LGBT+ Hungarians are fleeing the country in droves as homophobe Viktor Orbán makes them enemies of the state
Countless LGBT+ people in Hungary with the means to do so are making the difficult call to emigrate – leaving behind their homes, friends and livelihoods – so they can have “dream of having a better future”.
Facing inflamed levels of hostility amid a crackdown of queer rights at the hand of the right-wing government of Viktor Orbán, the populist, autocratic leader of the Fidesz party, LGBT+ people are fleeing. Fast.
“It motivates me to leave, that I may not be able to have the life with my partner that we dream about, to maybe have family in the future,” Barbara Pongracz, a 31-year-old recruitment consultant, told AFP.
“I am just fed up with this negative environment.”
‘The LGBT+ community has become a scapegoat’ in Hungary, say queer locals.
LGBT+ citizens described a culture of fear entrenched in Hungary. Verbal threats are quickly curdling into violence, while their mental health sharply nosedives as it seems more of their rights are being stripped each month.
Only this week did the government pass a raft of laws curtailing the rights of queer Hungarians – crushing crucial civil liberties in same-sex adoption – all the while further consolidating and fortifying the party’s place at the top.
Obrán has sought to position LGBT+ people as enemies of the state all the while upping his attacks that are not only reserved for the Hungarian public but long-term allies, too.
József Szájer, a Hungarian MEP who was not only a founding member of Fidesz but helped author the conditional amendment that banned marriage equality, was caught earlier this month at a gay orgy.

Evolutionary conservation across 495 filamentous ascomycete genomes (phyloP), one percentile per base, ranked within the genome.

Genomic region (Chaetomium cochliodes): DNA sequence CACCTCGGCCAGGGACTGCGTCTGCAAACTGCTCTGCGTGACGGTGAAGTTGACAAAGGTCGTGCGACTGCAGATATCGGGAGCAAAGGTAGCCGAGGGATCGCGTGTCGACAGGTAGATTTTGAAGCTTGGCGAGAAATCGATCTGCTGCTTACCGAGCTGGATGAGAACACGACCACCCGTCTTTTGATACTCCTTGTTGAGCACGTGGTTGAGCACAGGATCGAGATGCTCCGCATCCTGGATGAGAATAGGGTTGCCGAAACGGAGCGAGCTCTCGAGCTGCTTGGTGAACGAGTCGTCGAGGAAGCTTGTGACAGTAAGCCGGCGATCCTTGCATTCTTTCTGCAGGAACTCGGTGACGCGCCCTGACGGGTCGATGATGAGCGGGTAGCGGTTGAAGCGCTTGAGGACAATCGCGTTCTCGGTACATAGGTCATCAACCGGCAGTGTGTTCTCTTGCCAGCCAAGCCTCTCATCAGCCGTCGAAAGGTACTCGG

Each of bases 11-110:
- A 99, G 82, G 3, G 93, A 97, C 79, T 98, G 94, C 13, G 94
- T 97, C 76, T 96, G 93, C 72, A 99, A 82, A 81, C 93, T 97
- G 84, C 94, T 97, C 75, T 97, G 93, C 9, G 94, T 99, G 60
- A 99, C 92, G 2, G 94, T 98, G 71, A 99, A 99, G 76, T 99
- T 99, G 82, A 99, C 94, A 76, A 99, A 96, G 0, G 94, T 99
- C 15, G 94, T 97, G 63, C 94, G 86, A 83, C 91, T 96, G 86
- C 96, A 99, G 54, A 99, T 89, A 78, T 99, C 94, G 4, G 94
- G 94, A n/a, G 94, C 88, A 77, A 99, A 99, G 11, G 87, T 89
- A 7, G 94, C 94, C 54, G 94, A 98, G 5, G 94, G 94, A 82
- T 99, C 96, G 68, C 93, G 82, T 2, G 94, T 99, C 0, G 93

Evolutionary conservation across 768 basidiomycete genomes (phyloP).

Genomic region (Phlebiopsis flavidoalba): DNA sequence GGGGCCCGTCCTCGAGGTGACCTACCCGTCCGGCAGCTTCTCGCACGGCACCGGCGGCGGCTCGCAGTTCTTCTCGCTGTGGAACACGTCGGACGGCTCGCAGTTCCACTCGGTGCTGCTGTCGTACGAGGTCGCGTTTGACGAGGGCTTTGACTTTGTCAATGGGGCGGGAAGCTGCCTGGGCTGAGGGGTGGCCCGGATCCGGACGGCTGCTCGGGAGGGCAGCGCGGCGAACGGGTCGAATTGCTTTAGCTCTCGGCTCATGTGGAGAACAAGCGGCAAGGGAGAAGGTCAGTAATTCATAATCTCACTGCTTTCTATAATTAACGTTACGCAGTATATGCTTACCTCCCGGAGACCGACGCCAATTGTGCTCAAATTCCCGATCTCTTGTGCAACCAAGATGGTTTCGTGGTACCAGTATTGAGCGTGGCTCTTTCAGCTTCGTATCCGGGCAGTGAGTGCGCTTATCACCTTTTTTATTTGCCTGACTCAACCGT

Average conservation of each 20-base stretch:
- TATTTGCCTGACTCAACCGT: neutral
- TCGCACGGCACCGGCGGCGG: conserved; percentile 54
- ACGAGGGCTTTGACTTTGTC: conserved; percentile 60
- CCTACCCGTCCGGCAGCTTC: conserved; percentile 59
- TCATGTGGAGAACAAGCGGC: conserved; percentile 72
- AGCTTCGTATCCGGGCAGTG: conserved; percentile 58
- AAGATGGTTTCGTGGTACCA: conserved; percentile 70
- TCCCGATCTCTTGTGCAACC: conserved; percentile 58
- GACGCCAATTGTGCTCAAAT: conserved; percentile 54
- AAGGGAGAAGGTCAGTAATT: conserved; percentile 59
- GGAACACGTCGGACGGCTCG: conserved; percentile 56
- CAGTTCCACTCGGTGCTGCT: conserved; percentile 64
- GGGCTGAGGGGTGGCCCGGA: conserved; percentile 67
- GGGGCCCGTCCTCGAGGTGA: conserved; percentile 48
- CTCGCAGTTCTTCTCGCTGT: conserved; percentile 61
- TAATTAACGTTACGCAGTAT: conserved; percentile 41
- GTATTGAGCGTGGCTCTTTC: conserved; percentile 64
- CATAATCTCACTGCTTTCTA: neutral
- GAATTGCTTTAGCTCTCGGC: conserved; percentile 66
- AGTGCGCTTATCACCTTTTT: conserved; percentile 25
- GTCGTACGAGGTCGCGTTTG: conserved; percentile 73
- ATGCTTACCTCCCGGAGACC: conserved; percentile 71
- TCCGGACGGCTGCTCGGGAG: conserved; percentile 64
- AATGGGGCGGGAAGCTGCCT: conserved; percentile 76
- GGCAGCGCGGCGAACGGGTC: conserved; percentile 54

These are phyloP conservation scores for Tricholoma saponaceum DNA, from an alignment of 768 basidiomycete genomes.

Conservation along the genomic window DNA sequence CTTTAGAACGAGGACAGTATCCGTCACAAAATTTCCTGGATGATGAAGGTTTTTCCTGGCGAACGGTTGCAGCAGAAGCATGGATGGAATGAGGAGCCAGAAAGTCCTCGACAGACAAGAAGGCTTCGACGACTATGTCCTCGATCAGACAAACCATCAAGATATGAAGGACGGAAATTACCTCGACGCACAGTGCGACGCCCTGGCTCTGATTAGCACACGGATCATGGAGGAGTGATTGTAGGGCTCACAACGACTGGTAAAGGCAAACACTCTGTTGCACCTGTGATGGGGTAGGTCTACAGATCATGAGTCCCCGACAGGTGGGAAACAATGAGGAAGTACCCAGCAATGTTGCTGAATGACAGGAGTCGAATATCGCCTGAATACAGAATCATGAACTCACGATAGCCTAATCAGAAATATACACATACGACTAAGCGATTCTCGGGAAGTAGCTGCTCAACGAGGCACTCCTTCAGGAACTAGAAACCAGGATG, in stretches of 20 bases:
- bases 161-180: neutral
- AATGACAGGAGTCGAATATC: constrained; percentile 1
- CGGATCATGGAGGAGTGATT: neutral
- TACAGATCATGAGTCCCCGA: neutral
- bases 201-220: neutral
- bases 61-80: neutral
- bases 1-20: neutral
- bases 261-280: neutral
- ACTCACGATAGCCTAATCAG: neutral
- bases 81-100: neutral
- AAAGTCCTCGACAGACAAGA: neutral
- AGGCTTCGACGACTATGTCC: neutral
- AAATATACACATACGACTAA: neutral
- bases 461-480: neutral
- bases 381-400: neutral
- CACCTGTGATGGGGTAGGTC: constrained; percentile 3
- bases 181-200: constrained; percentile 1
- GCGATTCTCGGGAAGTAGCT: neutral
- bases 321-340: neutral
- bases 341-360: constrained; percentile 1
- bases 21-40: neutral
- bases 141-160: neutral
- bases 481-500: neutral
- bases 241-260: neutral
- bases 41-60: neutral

He resigned from Fidesz, but not long before Orbán dubbed his behaviour as “unacceptable and indefensible”.
“I’m not surprised that there are gays in Fidesz,” explained Pongracz. “That makes it all the more disturbing how they talk about LGBT+ people.”
In the party’s decade in power, lawmakers have tweaked and tugged Hungary’s constitution with a slew of reforms that are edging towards erasing LGBT+ from existence.
In hollowing out the checks and balances vital to a democracy and corroding LGBT+ rights, the European Union has wrestled with to reel Hungary in within the bloc’s limited legal powers. But away from the legal chambers and on the ordinary streets, LGBT+ Hungarians are uneasy.
A Budapest Pride organiser, Agoston said he moved out to Bavaria as he “got tired of homophobia”.
Each year, there was “more and more far-right attacks on the fringes of the Pride events, not physical but verbal, but the trend was worsening.
“When I read the news now about another homophobic law, at least I know I’m out of it.”
Ivett Ordog emigrated shortly after lawmakers pushed forward legislation that effectively erased trans people from existence – it made amending gender markers on legal documents almost impossible.
Now living in Berlin, Germany, the 40-year-old reflected: “I feel calmer here, before moving I started developing psychological issues.”
“The LGBT+ community has become a scapegoat,” said Marcell Lenart, a freelance translator. The 39-year-old said that the streets in the country have become “polarised”.
“If I hold hands with my partner in public people now either demonstrate their progressiveness or they are openly homophobic.
“But we just want to be left alone. I’m not thinking of adopting right now, but if that changed soon it is upsetting that basically, I cannot do that here.”
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